Renowned for it’s magnificent scenery, Glendalough derives its name from the Irish ‘Gleann dá Locha’, or ‘valley of the two lakes’. It is a glacial valley formed during the last ice age. In addition to the natural beauty of the two lakes- upper and lower and the surrounding mountains, the valley is also home to one of Ireland’s most impressive monastic sites founded by St. Kevin in the 6th Century. All these combine to make this the most visited areas in the Wicklow Mountains National Park
The Glendalough Valley is deep and narrow with the typical U-shape typical of those carved out by glaciers during the last Ice Age. Originally Glendalough was made up of one lake only but Lugduff Brook flowed into the middle of the lake depositing sediments that accumulated over time dividing the lake into the two we know today. (The lawns and car park at the Upper Lake now sit on top of these deposits!). The valley is surrounded by high mountains with summits rising over 650 metres (2132 feet) and the Upper Lake, the larger of the two, is 30 metres deep at its deepest point.
Nature of Glendalough
The lakes in Glendalough are more diverse in character than the higher altitude mountain corrie lakes such as Upper Lough Bray, although still naturally low in nutrients and therefore not naturally home to the diversity of species of lowland lakes. The area is a designated nature reserve and also part of the Wicklow Mountains Special Area of Conservation under the European Habitats Directive. The acidic water of the Upper Lake is deep and contains only a few plant species such as white water lily, pondweed and bulbous rush. At the upper end where the lake becomes shallower, a marsh has formed which is home to Horsetail, Common Reed and Bottle Sedge. This is also the best area of the Park to spot dragonflies. Close to the monastic ruins, heath Orchid, Horsetail and Marsh Violet appear annually in the marsh and fen fringing the Lower Lake. Read more about the lakes of the Wicklow National Park here.
The lakes are surrounded by semi-natural sessile oak woodland. Much of this was formerly coppiced (cut to the base at regular intervals) to produce wood, charcoal and bark. In the springtime, the woodland floor is carpeted with bluebells, wood sorrel and wood anemone. The understorey is largely comprised of holly, hazel and mountain ash, with other common plants including woodrush, bracken, polypody fern and various species of mosses and lichens.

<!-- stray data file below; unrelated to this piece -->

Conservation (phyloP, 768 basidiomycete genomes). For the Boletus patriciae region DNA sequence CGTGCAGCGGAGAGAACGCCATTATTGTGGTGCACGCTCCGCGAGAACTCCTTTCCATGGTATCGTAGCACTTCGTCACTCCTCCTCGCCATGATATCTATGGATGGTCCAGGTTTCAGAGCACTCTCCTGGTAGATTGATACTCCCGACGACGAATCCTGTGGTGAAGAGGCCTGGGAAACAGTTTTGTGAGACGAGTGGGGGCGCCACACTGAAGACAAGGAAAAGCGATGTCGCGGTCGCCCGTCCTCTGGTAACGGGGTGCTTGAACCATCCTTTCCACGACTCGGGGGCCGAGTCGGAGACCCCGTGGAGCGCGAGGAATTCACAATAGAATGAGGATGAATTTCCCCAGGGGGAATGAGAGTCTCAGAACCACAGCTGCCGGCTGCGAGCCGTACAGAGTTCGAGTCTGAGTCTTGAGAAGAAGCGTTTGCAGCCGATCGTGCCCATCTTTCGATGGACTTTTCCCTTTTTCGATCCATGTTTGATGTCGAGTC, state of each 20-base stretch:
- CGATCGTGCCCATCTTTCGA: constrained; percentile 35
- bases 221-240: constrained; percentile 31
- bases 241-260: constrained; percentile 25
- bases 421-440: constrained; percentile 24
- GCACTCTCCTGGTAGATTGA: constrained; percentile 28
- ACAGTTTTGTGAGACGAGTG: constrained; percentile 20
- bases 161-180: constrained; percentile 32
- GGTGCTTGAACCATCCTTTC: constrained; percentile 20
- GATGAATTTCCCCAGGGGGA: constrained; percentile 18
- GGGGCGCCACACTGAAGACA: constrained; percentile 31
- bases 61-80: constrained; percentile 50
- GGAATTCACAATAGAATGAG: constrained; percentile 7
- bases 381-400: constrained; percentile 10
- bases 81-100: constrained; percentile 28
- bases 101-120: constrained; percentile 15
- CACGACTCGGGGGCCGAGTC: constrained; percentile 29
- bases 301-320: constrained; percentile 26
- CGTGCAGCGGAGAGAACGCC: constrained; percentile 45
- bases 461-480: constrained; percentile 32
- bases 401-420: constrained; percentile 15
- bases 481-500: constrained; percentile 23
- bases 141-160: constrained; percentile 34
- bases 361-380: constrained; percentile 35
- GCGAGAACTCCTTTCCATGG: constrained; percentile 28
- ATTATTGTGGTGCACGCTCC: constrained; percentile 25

Deer and badgers are common in the woodlands around the lakes and otters feed in the lakes and river. Bats are also common in the valley. The birch and willow woodlands around the Lower Lake are good for spotting Reed Bunting and Willow Warblers. At the edge of the lakes, Grey Herons are common, standing motionless ready to spear a passing trout. Out on the lakes look out for Goosanders or Greylag Geese. Raven and peregrine breed on the cliffs above the Upper Lake and the rare ring ousel can be seen by a keen eye on the higher ground in spring and summer. Whooper swans are also present on the Upper Lake some winters.
For many, with such a splendid setting and with history and nature all around you, enjoying Glendalough is simple – Wander along the lakeshores, take in the special atmosphere and sit by the lake relaxing. For the more active, the valley is place to be explored.
Due to the sensitive nature of the lakes and their designation as a nature reserve, many water based activities are restricted on the Upper and Lower lakes. Canoeing, kayaking, power boating, water-skiing and jet skiing are not permitted. Swimming, though prohibited, is a common activity in the Upper Lake during the summer. This is not advised however, since the water is extremely cold, the bank shelves steeply and there is no lifeguard on duty.
Glendalough Upper and Lower Lakes are occasionally fished. Fishing is permitted from 15th March to 30th September using artificial lures only. The waters in the Park are very low in nutrients and the average size of trout is very small at 15-18 cm (6-7 inches). All fish under 20.5cm (8 inches) must be returned unharmed.
The best way to enjoy the lakes of Glendalough is from the many well-designed and maintained designated walking trails. You can take a walk along the lakeshore or hike high up into the mountains for spectacular views of the lakes and valley. Walks vary from a few short flat kilometres to 14 km. Trail maps and general information for walkers are available here. Dedicated nature trails have also been designed so whether you are interested in birds, bugs or flowers, there is a walking trail to bring you close to the nature of the lakes.
More information on recreational activities in Glendalough, including what is permitted is available here.
In addition to the spectacular natural heritage of the valley, Glendalough has fascinating human history. It is one of the most important monastic settlements in Ireland and also has a significant mining heritage dating back to the 1790’s where lead, zinc and silver were mined. Read more on the history of Glendalough here.